Argentina vs. Bosnia-Herzegovina: Film Focus on Sabella's Second-Half Diamond

Sam TigheWorld Football Tactics Lead WriterJune 15, 2014

RIO DE JANEIRO, BRAZIL - JUNE 15: Fernando Gago of Argentina is challenged by Senad Lulic of Bosnia and Herzegovina during the 2014 FIFA World Cup Brazil Group F match between Argentina and Bosnia-Herzegovina at Maracana on June 15, 2014 in Rio de Janeiro, Brazil.  (Photo by Julian Finney/Getty Images)
Julian Finney/Getty Images

Argentina started their FIFA World Cup 2014 campaign with a 2-1 victory over Bosnia & Herzegovina on Sunday, riding Lionel Messi's goalscoring coattails to victory.

A freak own goal by Sead Kolasinac had given the Albiceleste the lead in the third minute, but the first half petered out, and it took a formation change from Alejandro Sabella to find a second goal.

Messi's weaving run and finish sealed the points, though Vedad Ibisevic's late consolation gave the Dragons cause to celebrate.


Formations and XIs


Argentina started with a 3-5-2 formation only seen during away qualifiers at altitude over the last few years. Hugo Campagnaro came into the defence, with Gonzalo Higuain dropped from the attack.

Bosnia-Herzegovina conformed to a 4-2-3-1 formation with Edin Dzeko in attack. Safet Susic would have wanted to field Ibisevic alongside him but resisted the temptation and added an extra man in midfield.


Hardworking Bosnia-Herzegovina

BiH's work ethic in the defensive phase was obvious from the start, with Miralem Pjanic and Muhamed Besic swamping out the central midfield zones and Senad Lulic tracking Pablo Zabaleta all the way back on the flank.

The 4-2-3-1 shape was held very well, dropping into a 4-4-1-1 shape when off the ball, and barring the freak own goal from Kolasinac in the third minute the Albiceleste barely threatened.


Indeed, by the end of the first half the Dragons had managed more attempts on goal than Argentina had.


Argentina Movement

Argentina's 3-5-2 featured two forwards who like to roam and drop off, with Messi in particular on the right side drifting away from the BiH defensive line and looking for the ball.

Out of the basic template, both forwards would often split wide and leave the centre-forward and No. 10 spaces completely vacant. That was great in link-up play down the flanks for Zabaleta and Marcos Rojo but left the Albiceleste a little toothless through the middle.

What they truly needed were penetrative runners from deep in midfield or a true forward to occupy the defenders, but Maxi Rodriguez and Angel Di Maria were unable to oblige—thanks, partly, to the great job BiH's holding pivot did on the central zones.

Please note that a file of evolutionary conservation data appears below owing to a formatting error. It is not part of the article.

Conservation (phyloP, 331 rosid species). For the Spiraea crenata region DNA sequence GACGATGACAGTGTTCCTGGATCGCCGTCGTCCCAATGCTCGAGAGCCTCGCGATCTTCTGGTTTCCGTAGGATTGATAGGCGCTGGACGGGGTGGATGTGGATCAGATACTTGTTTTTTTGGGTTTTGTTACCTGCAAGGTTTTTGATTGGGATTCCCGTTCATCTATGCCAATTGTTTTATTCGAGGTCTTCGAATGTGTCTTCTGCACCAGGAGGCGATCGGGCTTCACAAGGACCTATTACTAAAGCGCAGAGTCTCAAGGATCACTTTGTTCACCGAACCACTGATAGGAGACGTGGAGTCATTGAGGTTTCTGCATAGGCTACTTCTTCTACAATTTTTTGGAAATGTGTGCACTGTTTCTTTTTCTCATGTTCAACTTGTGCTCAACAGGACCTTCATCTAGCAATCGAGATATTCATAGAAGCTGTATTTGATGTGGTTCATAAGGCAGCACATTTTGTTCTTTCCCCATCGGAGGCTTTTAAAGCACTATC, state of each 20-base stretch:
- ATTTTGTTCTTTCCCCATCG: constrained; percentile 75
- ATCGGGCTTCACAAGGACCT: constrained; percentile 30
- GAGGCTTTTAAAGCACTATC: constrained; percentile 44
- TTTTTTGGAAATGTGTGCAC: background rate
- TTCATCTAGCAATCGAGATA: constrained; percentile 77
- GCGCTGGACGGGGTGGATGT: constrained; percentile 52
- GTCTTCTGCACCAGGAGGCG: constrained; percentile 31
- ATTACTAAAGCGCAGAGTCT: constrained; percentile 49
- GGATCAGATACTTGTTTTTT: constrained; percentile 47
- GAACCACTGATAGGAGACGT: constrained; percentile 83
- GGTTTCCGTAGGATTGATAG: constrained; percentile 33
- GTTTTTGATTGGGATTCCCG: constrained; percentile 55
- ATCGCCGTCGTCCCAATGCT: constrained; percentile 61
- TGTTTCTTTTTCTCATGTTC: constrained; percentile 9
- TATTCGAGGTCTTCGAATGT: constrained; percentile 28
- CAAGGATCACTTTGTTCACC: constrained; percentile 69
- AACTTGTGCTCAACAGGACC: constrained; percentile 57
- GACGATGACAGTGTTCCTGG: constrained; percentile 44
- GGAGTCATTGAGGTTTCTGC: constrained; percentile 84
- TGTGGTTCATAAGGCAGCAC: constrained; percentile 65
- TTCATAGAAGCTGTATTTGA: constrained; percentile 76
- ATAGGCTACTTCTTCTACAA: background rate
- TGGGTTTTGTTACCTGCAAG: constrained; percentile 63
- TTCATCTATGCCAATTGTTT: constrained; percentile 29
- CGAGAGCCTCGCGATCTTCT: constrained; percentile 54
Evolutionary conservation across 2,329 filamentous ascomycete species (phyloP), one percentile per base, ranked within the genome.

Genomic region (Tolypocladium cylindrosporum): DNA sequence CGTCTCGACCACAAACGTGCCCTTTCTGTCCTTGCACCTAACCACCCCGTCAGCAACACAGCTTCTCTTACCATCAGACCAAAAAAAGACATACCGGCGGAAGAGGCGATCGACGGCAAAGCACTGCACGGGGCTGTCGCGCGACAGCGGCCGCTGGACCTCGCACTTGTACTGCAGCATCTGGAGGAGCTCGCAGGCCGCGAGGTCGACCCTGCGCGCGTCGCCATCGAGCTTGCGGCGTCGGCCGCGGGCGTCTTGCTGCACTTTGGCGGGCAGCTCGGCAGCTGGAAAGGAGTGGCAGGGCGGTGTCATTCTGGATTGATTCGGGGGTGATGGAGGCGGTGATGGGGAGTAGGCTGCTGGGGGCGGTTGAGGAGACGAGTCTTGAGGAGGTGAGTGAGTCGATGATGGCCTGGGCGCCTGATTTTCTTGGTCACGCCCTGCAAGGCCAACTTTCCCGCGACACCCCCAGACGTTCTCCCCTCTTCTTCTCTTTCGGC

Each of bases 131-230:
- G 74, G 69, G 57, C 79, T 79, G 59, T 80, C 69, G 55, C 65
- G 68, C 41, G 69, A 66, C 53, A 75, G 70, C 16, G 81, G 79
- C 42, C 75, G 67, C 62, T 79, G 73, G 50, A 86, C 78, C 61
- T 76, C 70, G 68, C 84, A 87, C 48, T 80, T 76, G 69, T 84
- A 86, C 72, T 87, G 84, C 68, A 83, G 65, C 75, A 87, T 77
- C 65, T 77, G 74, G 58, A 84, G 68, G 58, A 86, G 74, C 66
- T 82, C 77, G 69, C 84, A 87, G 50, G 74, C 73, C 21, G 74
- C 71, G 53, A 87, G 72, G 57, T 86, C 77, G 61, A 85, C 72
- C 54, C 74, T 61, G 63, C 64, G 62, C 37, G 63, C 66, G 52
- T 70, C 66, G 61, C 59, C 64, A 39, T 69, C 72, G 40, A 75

After a fluke opening goal, something of a stalemate ensued.

RIO DE JANEIRO, BRAZIL - JUNE 15:  Ermin Bicakcic of Bosnia and Herzegovina and Sergio Aguero of Argentina battle for the ball during the 2014 FIFA World Cup Brazil Group F match between Argentina and Bosnia-Herzegovina at Maracana on June 15, 2014 in Rio
Julian Finney/Getty Images


Sabella's Tweak

Argentina made two half-time substitutions and changed formation.

Fernando Gago and Higuain came on for Campagnaro and Maxi, signalling a switch to what we thought would be their basic 4-3-3 but instead turned out to be a 4-4-2 diamond.

With Javier Mascherano securing the base, Di Maria and Gago providing defensive ethic and drive, and the full-backs slightly more reserved, Messi, at the tip of the formation, seized his chance to shine.


He began finding swathes of space to run into from deep, and as he skipped challenges here and there, passing lanes began to open. Starting from a deeper position helped him find room to breathe, but having two up front was key too.

Higuain and Sergio Aguero began running aggressively at the centre-backs, stretching the pitch vertically and making room for Messi to run in. Once BiH set their line, the two would fan outward, making room for Messi to pass left or right.


Gago was instrumental in the switch of fortunes, providing purpose and direction in his passing and frequently setting Messi in the right direction with Pass No. 1.

In the end, immense combination play between Higuain and Messi paid off, with the latter scoring a remarkable goal after a mazy, unpredictable dribble.



Bosnia-Herzegovina sent on Ibisevic, who scored, but it wasn't enough and Argentina claimed a 2-1 victory to open their campaign. BIH ended the match with two strikers and two advanced wingers, while the Albiceleste finished in a loose 4-4-2 with Gago bending the edge of the right flank.

It wasn't vintage Messi or Argentina, but the important point is that Sabella proved reactive and positive in changing his team's fortunes in the game.

The 3-5-2, it seems, was forced upon him due to the fact that Higuain and Gago were not fit enough for a full 90. If they can continue to recover and start next game, the Albiceleste won't waste another 45 minutes bedding in.

Tactical Man of the Match: Fernando Gago changed the game as a substitute.